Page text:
THE COOK, THE THIEF, HIS WIFE & HER LOVER
In so much as a Peter Greenaway film might be said to have a point Greenaway films usually just are The Cook, The Thief, His Wife & Her Lover is Greenaways joke on the snobbery of fine dining. The film is exquisitely dressed, filled with beautifully elegant arrays of colour-coordinated set dressings and blinding salmon-on-white toilets. The photography is ravishingly beautiful some of Alan Howard and Helen Mirrens lovemaking in daises of wheat and amid racks of pheasants are stunning in the perfect rustic arrangements of dressings and lighting.
Many of Peter Greenaways films from this point onwards have become fascinated with taboo breaking. Here Greenaway constantly contrasts all the good eating and high society elegance with sharp violence. Amid these exquisite surroundings, Michael Gambon goes about his thuggish business, brutalising his wife, other diners and cohorts alike with his combination of bullying and an insistence on the manners of good eating with a menu he can only pronounce in pidgin French. The film opens with a brutalised victim forced to eat faeces and then being urinated upon. All the violence forced upon characters shit-eating, button-eating, paper-suffocation, forced eating of soup and the final macabre cannibalistic joke is related to eating, making The Cook, The Thief, His Wife & Her Lover perhaps the first film about the horror of rapacity. Food is used as all manner of symbolism at one amusing point, the slicing on cucumbers, cauliflowers and the splitting of peppers is intercut with Helen Mirren and Alan Howards lovemaking. The effect is rather sophisticatedly decadent. Indeed, this is one of Peter Greenaways best works the droll lightness of touch that eludes many of his later works comes off just perfectly.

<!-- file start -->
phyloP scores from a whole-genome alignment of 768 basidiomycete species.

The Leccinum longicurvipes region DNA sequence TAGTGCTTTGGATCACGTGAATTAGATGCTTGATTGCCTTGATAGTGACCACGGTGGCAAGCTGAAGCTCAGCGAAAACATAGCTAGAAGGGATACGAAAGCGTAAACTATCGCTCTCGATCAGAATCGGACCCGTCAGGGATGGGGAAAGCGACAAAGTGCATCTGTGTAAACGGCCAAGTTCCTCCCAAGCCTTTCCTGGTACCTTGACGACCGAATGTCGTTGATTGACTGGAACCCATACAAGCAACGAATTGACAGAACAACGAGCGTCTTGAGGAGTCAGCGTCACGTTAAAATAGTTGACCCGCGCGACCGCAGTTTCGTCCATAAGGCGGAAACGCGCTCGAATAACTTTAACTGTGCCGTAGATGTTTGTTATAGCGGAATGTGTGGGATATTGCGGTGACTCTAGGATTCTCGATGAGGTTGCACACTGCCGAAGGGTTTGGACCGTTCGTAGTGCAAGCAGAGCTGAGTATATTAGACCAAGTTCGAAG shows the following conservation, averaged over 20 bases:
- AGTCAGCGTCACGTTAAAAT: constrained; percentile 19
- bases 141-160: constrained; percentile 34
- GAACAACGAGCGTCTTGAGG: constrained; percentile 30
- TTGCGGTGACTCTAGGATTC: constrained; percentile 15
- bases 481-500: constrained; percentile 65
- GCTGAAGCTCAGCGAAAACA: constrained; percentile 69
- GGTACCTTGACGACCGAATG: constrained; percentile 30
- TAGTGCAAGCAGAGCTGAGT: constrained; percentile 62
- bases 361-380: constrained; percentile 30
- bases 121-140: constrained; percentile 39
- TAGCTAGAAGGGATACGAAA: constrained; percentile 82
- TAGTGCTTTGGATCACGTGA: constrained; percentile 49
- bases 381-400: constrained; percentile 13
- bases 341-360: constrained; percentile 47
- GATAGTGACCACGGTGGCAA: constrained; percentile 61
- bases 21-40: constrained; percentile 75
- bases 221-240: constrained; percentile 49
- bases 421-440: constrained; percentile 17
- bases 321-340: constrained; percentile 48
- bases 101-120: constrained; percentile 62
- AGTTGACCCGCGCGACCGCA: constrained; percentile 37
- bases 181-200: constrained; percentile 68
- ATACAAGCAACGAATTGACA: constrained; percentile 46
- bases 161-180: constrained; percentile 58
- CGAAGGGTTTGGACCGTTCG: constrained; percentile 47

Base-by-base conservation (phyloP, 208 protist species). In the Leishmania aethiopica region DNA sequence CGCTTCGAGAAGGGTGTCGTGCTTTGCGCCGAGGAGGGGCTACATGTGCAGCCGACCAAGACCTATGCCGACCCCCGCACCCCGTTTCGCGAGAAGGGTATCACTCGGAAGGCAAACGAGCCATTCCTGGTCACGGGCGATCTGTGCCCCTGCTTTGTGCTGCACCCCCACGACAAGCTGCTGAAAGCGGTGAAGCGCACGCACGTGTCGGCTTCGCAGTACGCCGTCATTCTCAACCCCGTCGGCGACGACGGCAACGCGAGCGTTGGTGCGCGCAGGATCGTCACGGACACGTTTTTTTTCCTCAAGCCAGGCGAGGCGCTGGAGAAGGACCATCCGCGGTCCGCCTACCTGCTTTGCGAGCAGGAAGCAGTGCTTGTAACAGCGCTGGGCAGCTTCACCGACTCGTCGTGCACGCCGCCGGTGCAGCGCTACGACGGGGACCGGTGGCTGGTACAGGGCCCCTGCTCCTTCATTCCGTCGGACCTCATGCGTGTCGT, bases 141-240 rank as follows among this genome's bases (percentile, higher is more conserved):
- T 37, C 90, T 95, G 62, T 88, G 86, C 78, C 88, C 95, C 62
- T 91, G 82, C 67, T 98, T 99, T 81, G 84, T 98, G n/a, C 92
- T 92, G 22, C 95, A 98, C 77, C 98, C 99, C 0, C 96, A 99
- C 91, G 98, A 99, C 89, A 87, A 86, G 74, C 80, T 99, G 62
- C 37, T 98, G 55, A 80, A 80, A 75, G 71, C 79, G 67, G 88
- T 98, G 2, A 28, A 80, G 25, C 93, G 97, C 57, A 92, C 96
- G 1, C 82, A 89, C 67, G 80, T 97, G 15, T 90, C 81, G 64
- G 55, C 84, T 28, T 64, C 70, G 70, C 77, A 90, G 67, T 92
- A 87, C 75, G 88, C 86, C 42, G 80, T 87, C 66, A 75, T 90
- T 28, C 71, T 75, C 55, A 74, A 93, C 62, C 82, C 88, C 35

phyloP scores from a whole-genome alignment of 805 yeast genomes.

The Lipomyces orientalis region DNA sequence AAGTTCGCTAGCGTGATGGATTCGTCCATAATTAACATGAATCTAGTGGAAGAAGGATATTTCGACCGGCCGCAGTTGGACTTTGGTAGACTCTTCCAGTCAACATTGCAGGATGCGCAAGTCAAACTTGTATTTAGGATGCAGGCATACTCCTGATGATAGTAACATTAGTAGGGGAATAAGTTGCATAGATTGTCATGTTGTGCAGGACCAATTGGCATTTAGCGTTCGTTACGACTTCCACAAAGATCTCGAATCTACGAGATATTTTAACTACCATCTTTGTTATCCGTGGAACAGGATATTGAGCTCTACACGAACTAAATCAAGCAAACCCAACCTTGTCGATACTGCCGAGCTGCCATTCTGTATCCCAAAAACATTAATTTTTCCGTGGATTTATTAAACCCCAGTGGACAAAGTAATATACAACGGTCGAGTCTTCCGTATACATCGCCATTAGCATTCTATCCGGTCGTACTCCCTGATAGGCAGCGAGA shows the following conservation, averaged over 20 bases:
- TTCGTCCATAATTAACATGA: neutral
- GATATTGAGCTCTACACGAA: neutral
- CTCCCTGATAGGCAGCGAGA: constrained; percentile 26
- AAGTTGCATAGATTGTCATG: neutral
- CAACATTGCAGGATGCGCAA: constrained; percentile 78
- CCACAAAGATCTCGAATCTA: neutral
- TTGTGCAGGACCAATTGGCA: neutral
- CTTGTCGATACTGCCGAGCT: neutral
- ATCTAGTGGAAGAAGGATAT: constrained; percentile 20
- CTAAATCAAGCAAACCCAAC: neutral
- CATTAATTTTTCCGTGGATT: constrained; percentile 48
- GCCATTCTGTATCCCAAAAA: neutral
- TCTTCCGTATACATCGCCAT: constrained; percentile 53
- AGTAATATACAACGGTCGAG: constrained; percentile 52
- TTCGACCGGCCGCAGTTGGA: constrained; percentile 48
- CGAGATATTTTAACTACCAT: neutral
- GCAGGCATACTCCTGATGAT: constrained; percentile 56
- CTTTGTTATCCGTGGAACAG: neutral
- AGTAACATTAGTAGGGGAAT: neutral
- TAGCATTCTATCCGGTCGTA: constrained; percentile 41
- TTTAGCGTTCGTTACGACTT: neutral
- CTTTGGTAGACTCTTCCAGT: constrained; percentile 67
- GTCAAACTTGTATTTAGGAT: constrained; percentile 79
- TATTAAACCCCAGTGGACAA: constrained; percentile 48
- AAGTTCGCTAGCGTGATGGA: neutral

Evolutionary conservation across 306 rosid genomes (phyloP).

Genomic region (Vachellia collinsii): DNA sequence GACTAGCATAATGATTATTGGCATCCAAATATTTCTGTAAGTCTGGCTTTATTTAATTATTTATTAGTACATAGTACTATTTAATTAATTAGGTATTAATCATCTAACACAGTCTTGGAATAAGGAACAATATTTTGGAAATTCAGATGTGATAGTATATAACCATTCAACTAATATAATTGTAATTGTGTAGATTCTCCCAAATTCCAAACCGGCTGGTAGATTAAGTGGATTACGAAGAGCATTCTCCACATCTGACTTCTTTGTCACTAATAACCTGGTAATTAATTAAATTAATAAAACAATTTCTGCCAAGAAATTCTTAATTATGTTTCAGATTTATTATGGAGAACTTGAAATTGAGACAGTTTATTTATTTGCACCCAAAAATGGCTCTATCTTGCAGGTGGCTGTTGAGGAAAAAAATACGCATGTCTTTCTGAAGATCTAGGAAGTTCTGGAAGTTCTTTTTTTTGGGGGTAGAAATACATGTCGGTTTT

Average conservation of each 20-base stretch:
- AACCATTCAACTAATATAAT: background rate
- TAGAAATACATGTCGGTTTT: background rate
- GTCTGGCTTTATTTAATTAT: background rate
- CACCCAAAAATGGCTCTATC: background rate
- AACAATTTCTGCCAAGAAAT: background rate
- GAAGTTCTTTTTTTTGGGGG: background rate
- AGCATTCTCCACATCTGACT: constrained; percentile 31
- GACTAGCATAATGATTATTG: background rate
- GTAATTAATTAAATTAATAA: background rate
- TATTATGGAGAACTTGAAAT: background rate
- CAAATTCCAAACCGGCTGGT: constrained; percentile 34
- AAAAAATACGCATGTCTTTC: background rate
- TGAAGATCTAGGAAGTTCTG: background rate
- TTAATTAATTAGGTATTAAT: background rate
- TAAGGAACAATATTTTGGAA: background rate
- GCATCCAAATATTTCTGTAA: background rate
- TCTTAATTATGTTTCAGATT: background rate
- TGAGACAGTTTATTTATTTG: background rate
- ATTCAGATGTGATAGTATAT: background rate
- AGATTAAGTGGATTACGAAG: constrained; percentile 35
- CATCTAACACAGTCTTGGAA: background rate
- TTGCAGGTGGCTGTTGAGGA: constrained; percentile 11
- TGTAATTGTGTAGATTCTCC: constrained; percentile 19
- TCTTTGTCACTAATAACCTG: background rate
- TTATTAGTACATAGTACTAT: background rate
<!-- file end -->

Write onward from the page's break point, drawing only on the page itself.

The other Peter Greenaway films of genre note are: the abovementioned The Falls (1980); several episodes of the modernised tv series A TV Dante (1989-91); Prosperos Books (1991), Greenaways interpretation of Shakespeares The Tempest (1611); The Baby of Macon (1993), a barbed period comedy about a divinely conceived child; and The Tulse Luper Suitcases: The Moab Story (2003), The Tulse Luper Suitcases, Part 2: From Vaux to the Sea (2004) and The Tulse Luper Suitcases Part 3: From Sark to the Finish (2004), a surreal mock biography that is part of a mammoth multimedia work from Greenaway.